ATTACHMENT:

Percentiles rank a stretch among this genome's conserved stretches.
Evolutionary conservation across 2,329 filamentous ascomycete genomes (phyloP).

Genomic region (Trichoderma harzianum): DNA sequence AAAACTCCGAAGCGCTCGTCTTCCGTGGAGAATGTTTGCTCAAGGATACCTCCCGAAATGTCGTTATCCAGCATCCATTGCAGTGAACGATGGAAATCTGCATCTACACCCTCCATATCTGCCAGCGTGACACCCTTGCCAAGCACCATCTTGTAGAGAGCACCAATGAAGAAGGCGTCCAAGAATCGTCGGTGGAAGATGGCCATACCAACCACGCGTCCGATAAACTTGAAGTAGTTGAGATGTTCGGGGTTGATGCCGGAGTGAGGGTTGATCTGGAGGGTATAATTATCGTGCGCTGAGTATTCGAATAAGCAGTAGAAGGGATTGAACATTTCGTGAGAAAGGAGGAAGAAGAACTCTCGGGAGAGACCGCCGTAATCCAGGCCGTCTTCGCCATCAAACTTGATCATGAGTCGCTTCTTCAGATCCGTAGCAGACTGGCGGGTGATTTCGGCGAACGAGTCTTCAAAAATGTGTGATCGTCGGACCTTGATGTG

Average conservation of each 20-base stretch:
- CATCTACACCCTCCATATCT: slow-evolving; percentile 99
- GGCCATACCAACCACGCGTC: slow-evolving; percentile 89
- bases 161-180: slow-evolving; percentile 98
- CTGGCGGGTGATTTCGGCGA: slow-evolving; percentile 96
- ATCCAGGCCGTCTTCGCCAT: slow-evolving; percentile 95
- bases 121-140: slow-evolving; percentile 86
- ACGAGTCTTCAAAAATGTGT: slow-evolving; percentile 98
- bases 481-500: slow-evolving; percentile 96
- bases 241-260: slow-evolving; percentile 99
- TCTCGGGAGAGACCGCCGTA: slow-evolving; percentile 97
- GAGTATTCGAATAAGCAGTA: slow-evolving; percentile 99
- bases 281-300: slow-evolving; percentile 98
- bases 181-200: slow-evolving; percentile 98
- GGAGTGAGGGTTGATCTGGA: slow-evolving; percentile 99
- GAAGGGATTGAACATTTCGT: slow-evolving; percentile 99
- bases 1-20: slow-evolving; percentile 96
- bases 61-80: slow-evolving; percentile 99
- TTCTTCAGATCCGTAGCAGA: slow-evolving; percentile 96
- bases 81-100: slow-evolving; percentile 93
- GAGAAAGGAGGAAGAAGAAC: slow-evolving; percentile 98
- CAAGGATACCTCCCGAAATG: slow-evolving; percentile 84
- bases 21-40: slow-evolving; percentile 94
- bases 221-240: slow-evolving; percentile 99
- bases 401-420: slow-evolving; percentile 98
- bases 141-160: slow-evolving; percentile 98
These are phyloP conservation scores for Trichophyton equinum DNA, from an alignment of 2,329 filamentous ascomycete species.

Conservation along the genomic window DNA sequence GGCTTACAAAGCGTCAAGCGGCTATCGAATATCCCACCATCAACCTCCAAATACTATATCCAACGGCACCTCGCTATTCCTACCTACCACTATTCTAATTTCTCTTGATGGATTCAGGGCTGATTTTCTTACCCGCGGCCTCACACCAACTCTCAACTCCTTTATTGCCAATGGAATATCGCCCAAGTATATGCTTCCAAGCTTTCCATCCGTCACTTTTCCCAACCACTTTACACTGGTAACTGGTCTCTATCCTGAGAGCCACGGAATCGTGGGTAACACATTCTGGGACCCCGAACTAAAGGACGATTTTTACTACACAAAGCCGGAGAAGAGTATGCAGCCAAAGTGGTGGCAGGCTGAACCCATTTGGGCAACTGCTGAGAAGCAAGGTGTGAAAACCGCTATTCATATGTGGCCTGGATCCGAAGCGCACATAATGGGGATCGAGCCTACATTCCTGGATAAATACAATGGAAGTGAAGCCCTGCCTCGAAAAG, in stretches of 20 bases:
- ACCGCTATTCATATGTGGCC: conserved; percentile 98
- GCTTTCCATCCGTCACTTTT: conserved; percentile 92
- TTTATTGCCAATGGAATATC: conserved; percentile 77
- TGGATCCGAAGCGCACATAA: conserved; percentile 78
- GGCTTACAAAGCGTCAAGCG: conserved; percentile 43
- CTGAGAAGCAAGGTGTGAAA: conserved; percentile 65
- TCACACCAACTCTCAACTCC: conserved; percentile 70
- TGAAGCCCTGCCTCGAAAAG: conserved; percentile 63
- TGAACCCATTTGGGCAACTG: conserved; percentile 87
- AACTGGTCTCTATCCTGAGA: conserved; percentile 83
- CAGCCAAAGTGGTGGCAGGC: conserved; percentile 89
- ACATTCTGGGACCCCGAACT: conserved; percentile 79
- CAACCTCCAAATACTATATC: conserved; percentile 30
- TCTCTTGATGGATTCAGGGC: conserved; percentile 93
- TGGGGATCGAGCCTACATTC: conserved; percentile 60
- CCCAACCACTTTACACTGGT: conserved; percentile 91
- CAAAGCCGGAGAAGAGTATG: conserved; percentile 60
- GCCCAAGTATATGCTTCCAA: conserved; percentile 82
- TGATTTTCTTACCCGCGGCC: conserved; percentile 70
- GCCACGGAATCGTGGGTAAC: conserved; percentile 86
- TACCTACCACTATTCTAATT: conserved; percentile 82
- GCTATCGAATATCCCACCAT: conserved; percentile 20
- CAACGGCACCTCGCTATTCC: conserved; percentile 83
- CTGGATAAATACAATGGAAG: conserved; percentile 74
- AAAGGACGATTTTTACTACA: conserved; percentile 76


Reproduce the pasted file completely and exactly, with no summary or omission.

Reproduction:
Percentiles rank a stretch among this genome's conserved stretches.
Evolutionary conservation across 2,329 filamentous ascomycete genomes (phyloP).

Genomic region (Trichoderma harzianum): DNA sequence AAAACTCCGAAGCGCTCGTCTTCCGTGGAGAATGTTTGCTCAAGGATACCTCCCGAAATGTCGTTATCCAGCATCCATTGCAGTGAACGATGGAAATCTGCATCTACACCCTCCATATCTGCCAGCGTGACACCCTTGCCAAGCACCATCTTGTAGAGAGCACCAATGAAGAAGGCGTCCAAGAATCGTCGGTGGAAGATGGCCATACCAACCACGCGTCCGATAAACTTGAAGTAGTTGAGATGTTCGGGGTTGATGCCGGAGTGAGGGTTGATCTGGAGGGTATAATTATCGTGCGCTGAGTATTCGAATAAGCAGTAGAAGGGATTGAACATTTCGTGAGAAAGGAGGAAGAAGAACTCTCGGGAGAGACCGCCGTAATCCAGGCCGTCTTCGCCATCAAACTTGATCATGAGTCGCTTCTTCAGATCCGTAGCAGACTGGCGGGTGATTTCGGCGAACGAGTCTTCAAAAATGTGTGATCGTCGGACCTTGATGTG

Average conservation of each 20-base stretch:
- CATCTACACCCTCCATATCT: slow-evolving; percentile 99
- GGCCATACCAACCACGCGTC: slow-evolving; percentile 89
- bases 161-180: slow-evolving; percentile 98
- CTGGCGGGTGATTTCGGCGA: slow-evolving; percentile 96
- ATCCAGGCCGTCTTCGCCAT: slow-evolving; percentile 95
- bases 121-140: slow-evolving; percentile 86
- ACGAGTCTTCAAAAATGTGT: slow-evolving; percentile 98
- bases 481-500: slow-evolving; percentile 96
- bases 241-260: slow-evolving; percentile 99
- TCTCGGGAGAGACCGCCGTA: slow-evolving; percentile 97
- GAGTATTCGAATAAGCAGTA: slow-evolving; percentile 99
- bases 281-300: slow-evolving; percentile 98
- bases 181-200: slow-evolving; percentile 98
- GGAGTGAGGGTTGATCTGGA: slow-evolving; percentile 99
- GAAGGGATTGAACATTTCGT: slow-evolving; percentile 99
- bases 1-20: slow-evolving; percentile 96
- bases 61-80: slow-evolving; percentile 99
- TTCTTCAGATCCGTAGCAGA: slow-evolving; percentile 96
- bases 81-100: slow-evolving; percentile 93
- GAGAAAGGAGGAAGAAGAAC: slow-evolving; percentile 98
- CAAGGATACCTCCCGAAATG: slow-evolving; percentile 84
- bases 21-40: slow-evolving; percentile 94
- bases 221-240: slow-evolving; percentile 99
- bases 401-420: slow-evolving; percentile 98
- bases 141-160: slow-evolving; percentile 98
These are phyloP conservation scores for Trichophyton equinum DNA, from an alignment of 2,329 filamentous ascomycete species.

Conservation along the genomic window DNA sequence GGCTTACAAAGCGTCAAGCGGCTATCGAATATCCCACCATCAACCTCCAAATACTATATCCAACGGCACCTCGCTATTCCTACCTACCACTATTCTAATTTCTCTTGATGGATTCAGGGCTGATTTTCTTACCCGCGGCCTCACACCAACTCTCAACTCCTTTATTGCCAATGGAATATCGCCCAAGTATATGCTTCCAAGCTTTCCATCCGTCACTTTTCCCAACCACTTTACACTGGTAACTGGTCTCTATCCTGAGAGCCACGGAATCGTGGGTAACACATTCTGGGACCCCGAACTAAAGGACGATTTTTACTACACAAAGCCGGAGAAGAGTATGCAGCCAAAGTGGTGGCAGGCTGAACCCATTTGGGCAACTGCTGAGAAGCAAGGTGTGAAAACCGCTATTCATATGTGGCCTGGATCCGAAGCGCACATAATGGGGATCGAGCCTACATTCCTGGATAAATACAATGGAAGTGAAGCCCTGCCTCGAAAAG, in stretches of 20 bases:
- ACCGCTATTCATATGTGGCC: conserved; percentile 98
- GCTTTCCATCCGTCACTTTT: conserved; percentile 92
- TTTATTGCCAATGGAATATC: conserved; percentile 77
- TGGATCCGAAGCGCACATAA: conserved; percentile 78
- GGCTTACAAAGCGTCAAGCG: conserved; percentile 43
- CTGAGAAGCAAGGTGTGAAA: conserved; percentile 65
- TCACACCAACTCTCAACTCC: conserved; percentile 70
- TGAAGCCCTGCCTCGAAAAG: conserved; percentile 63
- TGAACCCATTTGGGCAACTG: conserved; percentile 87
- AACTGGTCTCTATCCTGAGA: conserved; percentile 83
- CAGCCAAAGTGGTGGCAGGC: conserved; percentile 89
- ACATTCTGGGACCCCGAACT: conserved; percentile 79
- CAACCTCCAAATACTATATC: conserved; percentile 30
- TCTCTTGATGGATTCAGGGC: conserved; percentile 93
- TGGGGATCGAGCCTACATTC: conserved; percentile 60
- CCCAACCACTTTACACTGGT: conserved; percentile 91
- CAAAGCCGGAGAAGAGTATG: conserved; percentile 60
- GCCCAAGTATATGCTTCCAA: conserved; percentile 82
- TGATTTTCTTACCCGCGGCC: conserved; percentile 70
- GCCACGGAATCGTGGGTAAC: conserved; percentile 86
- TACCTACCACTATTCTAATT: conserved; percentile 82
- GCTATCGAATATCCCACCAT: conserved; percentile 20
- CAACGGCACCTCGCTATTCC: conserved; percentile 83
- CTGGATAAATACAATGGAAG: conserved; percentile 74
- AAAGGACGATTTTTACTACA: conserved; percentile 76